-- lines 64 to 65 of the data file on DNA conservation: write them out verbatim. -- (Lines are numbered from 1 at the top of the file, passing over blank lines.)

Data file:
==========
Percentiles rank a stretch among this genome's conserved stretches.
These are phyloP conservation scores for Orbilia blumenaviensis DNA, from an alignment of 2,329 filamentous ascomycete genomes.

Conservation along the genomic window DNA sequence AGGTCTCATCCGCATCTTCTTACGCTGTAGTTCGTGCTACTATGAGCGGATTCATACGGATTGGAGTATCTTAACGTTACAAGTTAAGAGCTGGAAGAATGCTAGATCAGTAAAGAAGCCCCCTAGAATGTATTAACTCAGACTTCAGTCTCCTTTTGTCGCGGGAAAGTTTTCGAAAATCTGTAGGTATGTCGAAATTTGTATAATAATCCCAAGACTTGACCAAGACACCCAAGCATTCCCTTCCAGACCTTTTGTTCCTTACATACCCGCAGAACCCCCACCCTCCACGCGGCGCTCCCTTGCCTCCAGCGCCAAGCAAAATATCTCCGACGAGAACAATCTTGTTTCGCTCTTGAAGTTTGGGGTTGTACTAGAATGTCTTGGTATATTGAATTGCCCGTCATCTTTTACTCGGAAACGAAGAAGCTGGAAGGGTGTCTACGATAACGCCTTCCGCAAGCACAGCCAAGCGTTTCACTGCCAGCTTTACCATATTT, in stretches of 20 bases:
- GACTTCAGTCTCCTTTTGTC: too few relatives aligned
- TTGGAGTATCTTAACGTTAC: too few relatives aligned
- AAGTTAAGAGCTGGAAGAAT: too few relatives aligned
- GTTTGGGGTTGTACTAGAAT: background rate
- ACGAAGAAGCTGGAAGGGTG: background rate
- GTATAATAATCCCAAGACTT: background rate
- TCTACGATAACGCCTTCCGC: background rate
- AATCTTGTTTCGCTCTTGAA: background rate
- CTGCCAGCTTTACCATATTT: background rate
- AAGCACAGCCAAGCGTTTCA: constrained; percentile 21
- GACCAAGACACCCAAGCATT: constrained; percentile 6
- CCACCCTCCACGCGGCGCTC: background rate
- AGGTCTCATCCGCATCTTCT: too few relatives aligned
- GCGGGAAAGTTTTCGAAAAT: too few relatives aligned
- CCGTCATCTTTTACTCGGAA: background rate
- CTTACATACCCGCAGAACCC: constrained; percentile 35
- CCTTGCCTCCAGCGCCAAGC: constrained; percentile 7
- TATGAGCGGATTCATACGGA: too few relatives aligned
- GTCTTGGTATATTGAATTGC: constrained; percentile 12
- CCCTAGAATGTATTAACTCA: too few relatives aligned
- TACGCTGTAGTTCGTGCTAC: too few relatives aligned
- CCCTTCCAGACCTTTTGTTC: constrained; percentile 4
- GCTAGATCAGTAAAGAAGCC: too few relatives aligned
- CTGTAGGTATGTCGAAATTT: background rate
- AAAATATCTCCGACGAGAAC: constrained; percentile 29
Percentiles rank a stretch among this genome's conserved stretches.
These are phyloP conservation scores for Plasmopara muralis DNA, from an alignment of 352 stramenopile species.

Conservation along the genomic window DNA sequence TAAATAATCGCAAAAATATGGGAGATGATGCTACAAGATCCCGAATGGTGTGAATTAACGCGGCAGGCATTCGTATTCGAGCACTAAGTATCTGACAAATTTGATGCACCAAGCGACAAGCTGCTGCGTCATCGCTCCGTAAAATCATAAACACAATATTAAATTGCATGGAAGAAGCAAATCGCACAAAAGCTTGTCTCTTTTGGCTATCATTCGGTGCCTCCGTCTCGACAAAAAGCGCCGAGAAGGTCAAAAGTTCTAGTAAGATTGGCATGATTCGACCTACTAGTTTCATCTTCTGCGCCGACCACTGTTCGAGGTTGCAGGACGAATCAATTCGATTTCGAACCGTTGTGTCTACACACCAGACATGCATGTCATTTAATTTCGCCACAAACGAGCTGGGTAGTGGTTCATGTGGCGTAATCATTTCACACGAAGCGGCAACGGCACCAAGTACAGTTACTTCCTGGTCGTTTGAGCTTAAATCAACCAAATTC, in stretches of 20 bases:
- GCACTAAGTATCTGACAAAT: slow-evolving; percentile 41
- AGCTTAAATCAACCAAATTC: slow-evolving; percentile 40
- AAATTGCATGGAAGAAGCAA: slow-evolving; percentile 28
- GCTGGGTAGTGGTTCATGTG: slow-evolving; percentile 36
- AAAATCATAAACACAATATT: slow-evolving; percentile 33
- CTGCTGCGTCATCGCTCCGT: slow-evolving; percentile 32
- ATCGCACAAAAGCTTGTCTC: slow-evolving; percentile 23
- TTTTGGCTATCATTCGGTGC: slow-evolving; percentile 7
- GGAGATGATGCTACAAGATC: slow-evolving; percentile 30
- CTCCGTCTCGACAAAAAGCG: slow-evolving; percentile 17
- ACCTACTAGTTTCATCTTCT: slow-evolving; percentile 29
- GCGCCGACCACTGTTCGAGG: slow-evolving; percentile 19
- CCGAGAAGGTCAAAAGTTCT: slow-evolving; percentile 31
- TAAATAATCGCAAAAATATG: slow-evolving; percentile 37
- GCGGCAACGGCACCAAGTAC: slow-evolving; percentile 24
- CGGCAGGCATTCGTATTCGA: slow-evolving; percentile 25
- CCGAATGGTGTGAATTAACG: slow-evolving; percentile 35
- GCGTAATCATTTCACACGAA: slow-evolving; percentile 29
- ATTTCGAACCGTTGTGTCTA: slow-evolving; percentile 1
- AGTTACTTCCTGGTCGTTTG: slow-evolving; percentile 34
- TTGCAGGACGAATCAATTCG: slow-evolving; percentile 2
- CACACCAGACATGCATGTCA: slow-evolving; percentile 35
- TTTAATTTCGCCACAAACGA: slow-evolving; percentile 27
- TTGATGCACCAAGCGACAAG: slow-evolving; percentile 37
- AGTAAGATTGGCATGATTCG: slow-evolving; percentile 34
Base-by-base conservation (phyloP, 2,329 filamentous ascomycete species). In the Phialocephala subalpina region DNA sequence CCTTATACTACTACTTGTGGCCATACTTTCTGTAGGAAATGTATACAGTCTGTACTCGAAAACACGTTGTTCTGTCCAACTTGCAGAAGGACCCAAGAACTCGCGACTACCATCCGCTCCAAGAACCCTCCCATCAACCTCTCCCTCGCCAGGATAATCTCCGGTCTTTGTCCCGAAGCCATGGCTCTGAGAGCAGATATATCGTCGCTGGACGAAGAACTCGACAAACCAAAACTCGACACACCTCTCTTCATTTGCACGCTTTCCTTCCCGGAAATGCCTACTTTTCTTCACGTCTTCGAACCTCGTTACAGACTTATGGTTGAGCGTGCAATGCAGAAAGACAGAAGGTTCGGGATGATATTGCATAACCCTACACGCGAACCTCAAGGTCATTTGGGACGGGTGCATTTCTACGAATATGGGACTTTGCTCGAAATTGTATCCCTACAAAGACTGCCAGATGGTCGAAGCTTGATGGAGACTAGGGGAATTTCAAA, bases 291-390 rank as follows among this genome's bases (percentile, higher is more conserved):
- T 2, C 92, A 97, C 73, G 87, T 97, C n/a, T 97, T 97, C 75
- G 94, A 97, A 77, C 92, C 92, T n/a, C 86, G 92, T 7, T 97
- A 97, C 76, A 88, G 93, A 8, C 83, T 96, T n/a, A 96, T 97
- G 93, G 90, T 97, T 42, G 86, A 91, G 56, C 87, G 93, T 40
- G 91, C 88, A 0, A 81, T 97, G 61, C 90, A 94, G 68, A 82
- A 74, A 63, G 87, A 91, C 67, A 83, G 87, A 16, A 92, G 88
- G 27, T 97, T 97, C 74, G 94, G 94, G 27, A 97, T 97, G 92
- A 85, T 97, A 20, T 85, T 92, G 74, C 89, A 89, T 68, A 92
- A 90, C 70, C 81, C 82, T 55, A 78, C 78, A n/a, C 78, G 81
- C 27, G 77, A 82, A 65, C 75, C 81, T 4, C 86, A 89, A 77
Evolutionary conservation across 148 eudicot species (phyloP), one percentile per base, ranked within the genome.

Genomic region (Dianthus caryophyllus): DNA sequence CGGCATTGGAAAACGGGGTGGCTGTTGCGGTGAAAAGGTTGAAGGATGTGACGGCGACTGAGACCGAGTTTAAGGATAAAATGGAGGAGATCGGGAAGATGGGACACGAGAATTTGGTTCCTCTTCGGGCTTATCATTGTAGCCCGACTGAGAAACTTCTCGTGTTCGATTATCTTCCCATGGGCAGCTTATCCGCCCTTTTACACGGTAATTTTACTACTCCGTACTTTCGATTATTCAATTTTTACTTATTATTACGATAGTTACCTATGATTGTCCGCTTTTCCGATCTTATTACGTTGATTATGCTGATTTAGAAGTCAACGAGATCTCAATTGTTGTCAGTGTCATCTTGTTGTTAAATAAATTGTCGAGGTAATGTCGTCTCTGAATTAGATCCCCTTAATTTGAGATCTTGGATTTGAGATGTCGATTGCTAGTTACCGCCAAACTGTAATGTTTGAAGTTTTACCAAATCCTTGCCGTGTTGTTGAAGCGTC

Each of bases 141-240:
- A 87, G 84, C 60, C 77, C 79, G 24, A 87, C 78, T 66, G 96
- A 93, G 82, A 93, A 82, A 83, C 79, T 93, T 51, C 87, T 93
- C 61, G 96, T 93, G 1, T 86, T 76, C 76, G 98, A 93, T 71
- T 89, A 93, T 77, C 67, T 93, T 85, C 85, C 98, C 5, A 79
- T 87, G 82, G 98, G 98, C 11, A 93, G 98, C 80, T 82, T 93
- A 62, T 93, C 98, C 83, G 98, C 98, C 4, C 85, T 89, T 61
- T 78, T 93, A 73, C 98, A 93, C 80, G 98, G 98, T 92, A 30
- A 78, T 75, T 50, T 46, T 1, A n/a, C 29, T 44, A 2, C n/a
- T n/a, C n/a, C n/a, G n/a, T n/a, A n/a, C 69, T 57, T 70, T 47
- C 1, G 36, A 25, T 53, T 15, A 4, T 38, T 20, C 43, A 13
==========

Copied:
- G 27, T 97, T 97, C 74, G 94, G 94, G 27, A 97, T 97, G 92
- A 85, T 97, A 20, T 85, T 92, G 74, C 89, A 89, T 68, A 92